In order to grow, we all need a little light. The Delaware River Waterfront Trail offers just that—for both people and nature. In the newly installed Pockets of Light, I present a series of hand- and machine-sewn artworks made from post-consumer materials. These pieces depict the Delaware River and some of my favorite native plants found along the waterfront, and range in styles from hyper-realistic sculptures, to kinetic collages, to abstractly layered plastics that mimic stained glass. "Wayfinding waterscapes" along the Delaware pathway guide you to installations at four public piers accompanied by site-specific interactives created by experience designer Eric the Puzzler. Through eye-catching artwork, unique puzzles, local natural history, and participation prizes, Eric and I seek to enhance the nurturing effects of the waterfront, provide a fun way to forge a deeper connection with your surroundings, and take a little time to enjoy the light.

Interested in public art? Native plants? Creative reuse? Sewing? The outdoors? Natural history? Puzzles? Philadelphia? Fun prizes? This project is for you. Start by finding one of the plant installations on the piers or one of 9 the “wayfinding waterscapes” we’ve installed along the trail. Here’s a map! Now go run, walk, bike, scoot, SEPTA, or carpool your way over to the waterfront!! 

Thank you to the Delaware River Waterfront Corporation for commissioning this project!

Recent Media:

Pockets of Light uses trash to highlight nature along the Delaware River Waterfront-WHYY

A New Interactive Public Art Project On The Delaware River Waterfront Connects Visitors To Their Surroundings- Streets Dept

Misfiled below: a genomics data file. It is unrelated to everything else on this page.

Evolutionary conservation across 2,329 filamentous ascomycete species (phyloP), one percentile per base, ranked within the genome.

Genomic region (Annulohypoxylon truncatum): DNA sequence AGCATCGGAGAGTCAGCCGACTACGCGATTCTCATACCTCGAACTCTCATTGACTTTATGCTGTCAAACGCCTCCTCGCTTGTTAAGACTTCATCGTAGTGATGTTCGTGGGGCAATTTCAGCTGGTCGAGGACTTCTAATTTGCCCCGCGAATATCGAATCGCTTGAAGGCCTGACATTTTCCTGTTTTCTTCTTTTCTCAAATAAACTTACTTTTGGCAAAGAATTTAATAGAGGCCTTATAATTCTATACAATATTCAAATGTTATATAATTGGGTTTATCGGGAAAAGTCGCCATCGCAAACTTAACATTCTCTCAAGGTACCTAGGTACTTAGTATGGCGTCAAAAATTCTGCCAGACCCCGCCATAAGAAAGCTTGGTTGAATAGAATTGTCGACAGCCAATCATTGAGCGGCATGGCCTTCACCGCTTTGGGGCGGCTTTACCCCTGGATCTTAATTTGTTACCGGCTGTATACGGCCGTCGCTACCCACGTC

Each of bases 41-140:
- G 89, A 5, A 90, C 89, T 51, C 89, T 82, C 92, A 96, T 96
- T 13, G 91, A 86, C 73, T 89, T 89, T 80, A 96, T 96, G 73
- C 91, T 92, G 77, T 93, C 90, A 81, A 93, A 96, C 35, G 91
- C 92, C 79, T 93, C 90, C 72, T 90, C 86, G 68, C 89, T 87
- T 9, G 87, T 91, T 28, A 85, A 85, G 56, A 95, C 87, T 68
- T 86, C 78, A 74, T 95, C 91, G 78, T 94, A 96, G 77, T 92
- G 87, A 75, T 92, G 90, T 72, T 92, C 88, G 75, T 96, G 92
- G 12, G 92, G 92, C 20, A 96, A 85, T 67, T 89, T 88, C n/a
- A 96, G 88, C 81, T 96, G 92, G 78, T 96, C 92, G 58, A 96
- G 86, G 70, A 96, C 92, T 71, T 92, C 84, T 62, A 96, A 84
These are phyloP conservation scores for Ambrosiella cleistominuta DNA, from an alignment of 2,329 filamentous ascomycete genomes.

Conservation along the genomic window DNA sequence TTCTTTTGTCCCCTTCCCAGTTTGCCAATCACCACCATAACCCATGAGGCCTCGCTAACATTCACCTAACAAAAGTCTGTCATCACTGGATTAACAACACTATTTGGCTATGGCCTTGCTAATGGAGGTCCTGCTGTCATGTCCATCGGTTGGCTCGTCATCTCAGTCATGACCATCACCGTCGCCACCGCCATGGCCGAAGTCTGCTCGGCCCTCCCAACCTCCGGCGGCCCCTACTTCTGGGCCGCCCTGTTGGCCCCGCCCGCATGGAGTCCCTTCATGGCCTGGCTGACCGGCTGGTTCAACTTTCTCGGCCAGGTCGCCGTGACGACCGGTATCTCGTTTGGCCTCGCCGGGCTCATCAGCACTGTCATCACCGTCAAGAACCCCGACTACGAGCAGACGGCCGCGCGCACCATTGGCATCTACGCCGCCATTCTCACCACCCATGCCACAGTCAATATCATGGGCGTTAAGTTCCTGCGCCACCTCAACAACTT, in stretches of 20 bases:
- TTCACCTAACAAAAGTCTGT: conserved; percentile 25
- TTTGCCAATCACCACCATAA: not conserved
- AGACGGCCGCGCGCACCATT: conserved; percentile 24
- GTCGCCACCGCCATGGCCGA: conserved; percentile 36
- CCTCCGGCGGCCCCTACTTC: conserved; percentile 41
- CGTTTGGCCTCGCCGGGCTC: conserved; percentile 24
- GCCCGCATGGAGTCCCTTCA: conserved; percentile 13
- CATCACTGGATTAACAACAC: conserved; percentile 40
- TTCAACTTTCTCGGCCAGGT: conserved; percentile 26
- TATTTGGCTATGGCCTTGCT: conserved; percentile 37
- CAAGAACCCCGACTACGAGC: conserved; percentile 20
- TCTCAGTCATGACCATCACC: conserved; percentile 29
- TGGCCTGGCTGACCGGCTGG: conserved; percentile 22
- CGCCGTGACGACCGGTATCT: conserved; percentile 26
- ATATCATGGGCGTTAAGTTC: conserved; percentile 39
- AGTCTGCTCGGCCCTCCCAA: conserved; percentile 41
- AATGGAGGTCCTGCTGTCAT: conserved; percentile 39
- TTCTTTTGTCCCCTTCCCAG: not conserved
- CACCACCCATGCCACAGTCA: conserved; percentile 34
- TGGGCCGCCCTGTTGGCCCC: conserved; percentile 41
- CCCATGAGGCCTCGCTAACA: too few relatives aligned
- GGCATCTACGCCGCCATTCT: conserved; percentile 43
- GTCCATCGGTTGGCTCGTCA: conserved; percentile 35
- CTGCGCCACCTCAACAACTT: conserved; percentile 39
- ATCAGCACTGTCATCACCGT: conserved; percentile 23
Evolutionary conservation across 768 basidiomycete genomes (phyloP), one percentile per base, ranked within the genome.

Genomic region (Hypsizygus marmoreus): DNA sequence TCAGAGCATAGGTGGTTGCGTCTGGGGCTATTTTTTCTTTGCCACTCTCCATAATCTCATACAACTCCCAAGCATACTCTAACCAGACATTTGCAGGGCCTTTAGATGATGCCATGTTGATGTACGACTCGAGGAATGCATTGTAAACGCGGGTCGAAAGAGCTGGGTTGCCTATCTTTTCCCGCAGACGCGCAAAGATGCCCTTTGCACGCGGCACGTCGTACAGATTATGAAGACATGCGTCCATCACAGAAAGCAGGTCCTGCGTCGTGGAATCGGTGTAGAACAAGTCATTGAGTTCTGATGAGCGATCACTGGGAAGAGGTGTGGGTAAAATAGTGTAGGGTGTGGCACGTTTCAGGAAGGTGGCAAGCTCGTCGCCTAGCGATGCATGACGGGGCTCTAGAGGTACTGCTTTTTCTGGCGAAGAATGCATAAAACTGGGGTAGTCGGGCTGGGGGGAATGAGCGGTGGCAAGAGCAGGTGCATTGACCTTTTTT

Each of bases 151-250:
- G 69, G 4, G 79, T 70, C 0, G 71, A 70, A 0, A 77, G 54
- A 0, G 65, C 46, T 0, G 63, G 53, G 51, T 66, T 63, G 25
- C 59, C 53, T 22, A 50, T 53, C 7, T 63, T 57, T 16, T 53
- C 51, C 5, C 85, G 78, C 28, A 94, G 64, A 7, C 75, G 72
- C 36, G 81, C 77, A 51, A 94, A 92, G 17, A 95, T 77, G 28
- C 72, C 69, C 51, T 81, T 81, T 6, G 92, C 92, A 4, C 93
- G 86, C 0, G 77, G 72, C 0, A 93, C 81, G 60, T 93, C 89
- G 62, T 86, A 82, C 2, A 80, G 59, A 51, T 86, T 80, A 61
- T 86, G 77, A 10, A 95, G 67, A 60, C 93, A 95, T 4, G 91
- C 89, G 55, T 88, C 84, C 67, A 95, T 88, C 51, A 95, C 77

Pockets of Light presented by the Delaware River Waterfront Corporation 

Pockets of Light: a trash-to-treasure tale in the intersection of art and the environment- Green Philly News 

Additional Details


Along the Delaware River Waterfront Trail, various site-specific puzzles and activities can be accessed by QR code at four public piers where Julie “Juicebox” Woodard has installed native plant artworks: Race Street Pier, Cherry Street Pier, Washington Avenue Pier, and Pier 68. Additional “wayfinding waterscapes” serve as a bonus scavenger hunt along the trail, with each one guiding you to nearby plant installations by providing a link to the map of the project.


From now until approximately the end of September. Please note that two of the piers are not open at all times: Race Street Pier is open from 7am to 11pm, and Cherry Street Pier is open from noon to 9pm most days, with longer weekend hours.

Time to complete:

You can visit as many installations as you like, and complete as many puzzles and activities as you like, so the time commitment is up to you. If you’re on foot, visiting all four piers (without accounting for time spent on the puzzles and activities) takes about 1.5 hours; on a bike, it’s more like 20 minutes. For the completionists out there, doing every puzzle, every bonus puzzle, and every activity will probably generate about two and a half hours of entertainment in addition to the travel times above. (If you do complete absolutely everything, message me about your waterfront adventure and I’ll send you a little something.)





How to participate:

Visit the waterfront and find one of the plant installations on the piers or one of the “wayfinding waterscapes” we’ve installed along the trail. Here’s a map!